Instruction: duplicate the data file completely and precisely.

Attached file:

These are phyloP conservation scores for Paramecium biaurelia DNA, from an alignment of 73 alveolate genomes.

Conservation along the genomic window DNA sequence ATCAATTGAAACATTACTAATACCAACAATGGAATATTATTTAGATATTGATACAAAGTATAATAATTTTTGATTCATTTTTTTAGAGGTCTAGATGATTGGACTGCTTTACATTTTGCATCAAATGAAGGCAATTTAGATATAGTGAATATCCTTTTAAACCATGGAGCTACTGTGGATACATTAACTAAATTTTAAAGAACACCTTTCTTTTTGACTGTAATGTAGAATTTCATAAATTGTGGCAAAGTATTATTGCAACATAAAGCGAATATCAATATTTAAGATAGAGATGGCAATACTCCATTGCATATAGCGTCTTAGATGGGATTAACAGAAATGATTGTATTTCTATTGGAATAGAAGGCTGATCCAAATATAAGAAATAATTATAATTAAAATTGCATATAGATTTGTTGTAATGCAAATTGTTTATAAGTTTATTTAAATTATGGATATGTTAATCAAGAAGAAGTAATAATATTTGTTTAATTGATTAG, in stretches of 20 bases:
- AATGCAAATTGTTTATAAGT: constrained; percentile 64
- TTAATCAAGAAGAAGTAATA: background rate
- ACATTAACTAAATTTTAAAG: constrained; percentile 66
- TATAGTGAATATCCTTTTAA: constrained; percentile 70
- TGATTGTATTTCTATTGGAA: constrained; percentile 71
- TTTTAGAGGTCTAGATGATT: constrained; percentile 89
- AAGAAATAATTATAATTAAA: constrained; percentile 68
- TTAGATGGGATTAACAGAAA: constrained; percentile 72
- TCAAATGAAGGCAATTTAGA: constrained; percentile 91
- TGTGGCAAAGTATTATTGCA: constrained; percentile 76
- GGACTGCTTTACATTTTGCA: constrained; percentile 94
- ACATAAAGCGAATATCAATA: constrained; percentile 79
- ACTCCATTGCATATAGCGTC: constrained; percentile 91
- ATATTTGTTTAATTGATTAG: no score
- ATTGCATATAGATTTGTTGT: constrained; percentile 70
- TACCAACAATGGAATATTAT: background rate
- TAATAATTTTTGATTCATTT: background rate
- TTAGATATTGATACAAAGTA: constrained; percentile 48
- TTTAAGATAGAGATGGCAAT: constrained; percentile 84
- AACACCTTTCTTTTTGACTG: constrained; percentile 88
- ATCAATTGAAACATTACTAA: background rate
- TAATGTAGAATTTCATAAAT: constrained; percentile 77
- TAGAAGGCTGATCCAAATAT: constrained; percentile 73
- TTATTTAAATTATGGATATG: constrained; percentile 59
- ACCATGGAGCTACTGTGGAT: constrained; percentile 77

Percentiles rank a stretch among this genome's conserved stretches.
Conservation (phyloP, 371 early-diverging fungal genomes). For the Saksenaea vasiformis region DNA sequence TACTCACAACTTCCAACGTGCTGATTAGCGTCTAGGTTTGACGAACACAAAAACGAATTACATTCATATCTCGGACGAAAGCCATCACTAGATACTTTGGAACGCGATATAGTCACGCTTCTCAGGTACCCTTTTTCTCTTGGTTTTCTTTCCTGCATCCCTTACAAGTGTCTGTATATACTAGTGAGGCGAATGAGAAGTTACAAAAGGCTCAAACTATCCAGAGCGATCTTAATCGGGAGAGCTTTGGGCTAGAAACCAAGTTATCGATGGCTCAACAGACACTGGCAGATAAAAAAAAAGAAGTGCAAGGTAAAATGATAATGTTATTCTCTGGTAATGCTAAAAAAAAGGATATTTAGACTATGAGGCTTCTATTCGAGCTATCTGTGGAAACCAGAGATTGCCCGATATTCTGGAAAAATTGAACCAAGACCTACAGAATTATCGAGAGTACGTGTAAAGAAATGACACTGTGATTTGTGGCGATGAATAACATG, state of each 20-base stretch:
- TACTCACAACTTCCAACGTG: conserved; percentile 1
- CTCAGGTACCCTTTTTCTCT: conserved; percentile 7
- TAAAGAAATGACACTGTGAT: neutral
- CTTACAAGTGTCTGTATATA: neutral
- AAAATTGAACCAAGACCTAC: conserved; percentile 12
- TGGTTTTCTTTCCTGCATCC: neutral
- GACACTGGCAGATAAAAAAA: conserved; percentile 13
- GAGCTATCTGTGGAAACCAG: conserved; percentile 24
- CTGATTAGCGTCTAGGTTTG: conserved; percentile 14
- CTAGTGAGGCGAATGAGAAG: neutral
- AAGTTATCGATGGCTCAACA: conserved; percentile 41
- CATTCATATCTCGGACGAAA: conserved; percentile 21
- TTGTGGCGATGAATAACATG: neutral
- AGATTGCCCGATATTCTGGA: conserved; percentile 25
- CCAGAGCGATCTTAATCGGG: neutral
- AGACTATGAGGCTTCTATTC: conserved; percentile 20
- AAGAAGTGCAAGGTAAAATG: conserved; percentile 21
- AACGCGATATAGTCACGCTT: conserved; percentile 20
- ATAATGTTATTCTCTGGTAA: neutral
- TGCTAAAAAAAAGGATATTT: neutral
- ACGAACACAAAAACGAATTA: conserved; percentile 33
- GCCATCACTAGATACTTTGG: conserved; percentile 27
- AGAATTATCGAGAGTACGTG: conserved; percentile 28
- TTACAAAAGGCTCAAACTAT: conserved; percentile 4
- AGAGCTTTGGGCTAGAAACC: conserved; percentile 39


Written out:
These are phyloP conservation scores for Paramecium biaurelia DNA, from an alignment of 73 alveolate genomes.

Conservation along the genomic window DNA sequence ATCAATTGAAACATTACTAATACCAACAATGGAATATTATTTAGATATTGATACAAAGTATAATAATTTTTGATTCATTTTTTTAGAGGTCTAGATGATTGGACTGCTTTACATTTTGCATCAAATGAAGGCAATTTAGATATAGTGAATATCCTTTTAAACCATGGAGCTACTGTGGATACATTAACTAAATTTTAAAGAACACCTTTCTTTTTGACTGTAATGTAGAATTTCATAAATTGTGGCAAAGTATTATTGCAACATAAAGCGAATATCAATATTTAAGATAGAGATGGCAATACTCCATTGCATATAGCGTCTTAGATGGGATTAACAGAAATGATTGTATTTCTATTGGAATAGAAGGCTGATCCAAATATAAGAAATAATTATAATTAAAATTGCATATAGATTTGTTGTAATGCAAATTGTTTATAAGTTTATTTAAATTATGGATATGTTAATCAAGAAGAAGTAATAATATTTGTTTAATTGATTAG, in stretches of 20 bases:
- AATGCAAATTGTTTATAAGT: constrained; percentile 64
- TTAATCAAGAAGAAGTAATA: background rate
- ACATTAACTAAATTTTAAAG: constrained; percentile 66
- TATAGTGAATATCCTTTTAA: constrained; percentile 70
- TGATTGTATTTCTATTGGAA: constrained; percentile 71
- TTTTAGAGGTCTAGATGATT: constrained; percentile 89
- AAGAAATAATTATAATTAAA: constrained; percentile 68
- TTAGATGGGATTAACAGAAA: constrained; percentile 72
- TCAAATGAAGGCAATTTAGA: constrained; percentile 91
- TGTGGCAAAGTATTATTGCA: constrained; percentile 76
- GGACTGCTTTACATTTTGCA: constrained; percentile 94
- ACATAAAGCGAATATCAATA: constrained; percentile 79
- ACTCCATTGCATATAGCGTC: constrained; percentile 91
- ATATTTGTTTAATTGATTAG: no score
- ATTGCATATAGATTTGTTGT: constrained; percentile 70
- TACCAACAATGGAATATTAT: background rate
- TAATAATTTTTGATTCATTT: background rate
- TTAGATATTGATACAAAGTA: constrained; percentile 48
- TTTAAGATAGAGATGGCAAT: constrained; percentile 84
- AACACCTTTCTTTTTGACTG: constrained; percentile 88
- ATCAATTGAAACATTACTAA: background rate
- TAATGTAGAATTTCATAAAT: constrained; percentile 77
- TAGAAGGCTGATCCAAATAT: constrained; percentile 73
- TTATTTAAATTATGGATATG: constrained; percentile 59
- ACCATGGAGCTACTGTGGAT: constrained; percentile 77

Percentiles rank a stretch among this genome's conserved stretches.
Conservation (phyloP, 371 early-diverging fungal genomes). For the Saksenaea vasiformis region DNA sequence TACTCACAACTTCCAACGTGCTGATTAGCGTCTAGGTTTGACGAACACAAAAACGAATTACATTCATATCTCGGACGAAAGCCATCACTAGATACTTTGGAACGCGATATAGTCACGCTTCTCAGGTACCCTTTTTCTCTTGGTTTTCTTTCCTGCATCCCTTACAAGTGTCTGTATATACTAGTGAGGCGAATGAGAAGTTACAAAAGGCTCAAACTATCCAGAGCGATCTTAATCGGGAGAGCTTTGGGCTAGAAACCAAGTTATCGATGGCTCAACAGACACTGGCAGATAAAAAAAAAGAAGTGCAAGGTAAAATGATAATGTTATTCTCTGGTAATGCTAAAAAAAAGGATATTTAGACTATGAGGCTTCTATTCGAGCTATCTGTGGAAACCAGAGATTGCCCGATATTCTGGAAAAATTGAACCAAGACCTACAGAATTATCGAGAGTACGTGTAAAGAAATGACACTGTGATTTGTGGCGATGAATAACATG, state of each 20-base stretch:
- TACTCACAACTTCCAACGTG: conserved; percentile 1
- CTCAGGTACCCTTTTTCTCT: conserved; percentile 7
- TAAAGAAATGACACTGTGAT: neutral
- CTTACAAGTGTCTGTATATA: neutral
- AAAATTGAACCAAGACCTAC: conserved; percentile 12
- TGGTTTTCTTTCCTGCATCC: neutral
- GACACTGGCAGATAAAAAAA: conserved; percentile 13
- GAGCTATCTGTGGAAACCAG: conserved; percentile 24
- CTGATTAGCGTCTAGGTTTG: conserved; percentile 14
- CTAGTGAGGCGAATGAGAAG: neutral
- AAGTTATCGATGGCTCAACA: conserved; percentile 41
- CATTCATATCTCGGACGAAA: conserved; percentile 21
- TTGTGGCGATGAATAACATG: neutral
- AGATTGCCCGATATTCTGGA: conserved; percentile 25
- CCAGAGCGATCTTAATCGGG: neutral
- AGACTATGAGGCTTCTATTC: conserved; percentile 20
- AAGAAGTGCAAGGTAAAATG: conserved; percentile 21
- AACGCGATATAGTCACGCTT: conserved; percentile 20
- ATAATGTTATTCTCTGGTAA: neutral
- TGCTAAAAAAAAGGATATTT: neutral
- ACGAACACAAAAACGAATTA: conserved; percentile 33
- GCCATCACTAGATACTTTGG: conserved; percentile 27
- AGAATTATCGAGAGTACGTG: conserved; percentile 28
- TTACAAAAGGCTCAAACTAT: conserved; percentile 4
- AGAGCTTTGGGCTAGAAACC: conserved; percentile 39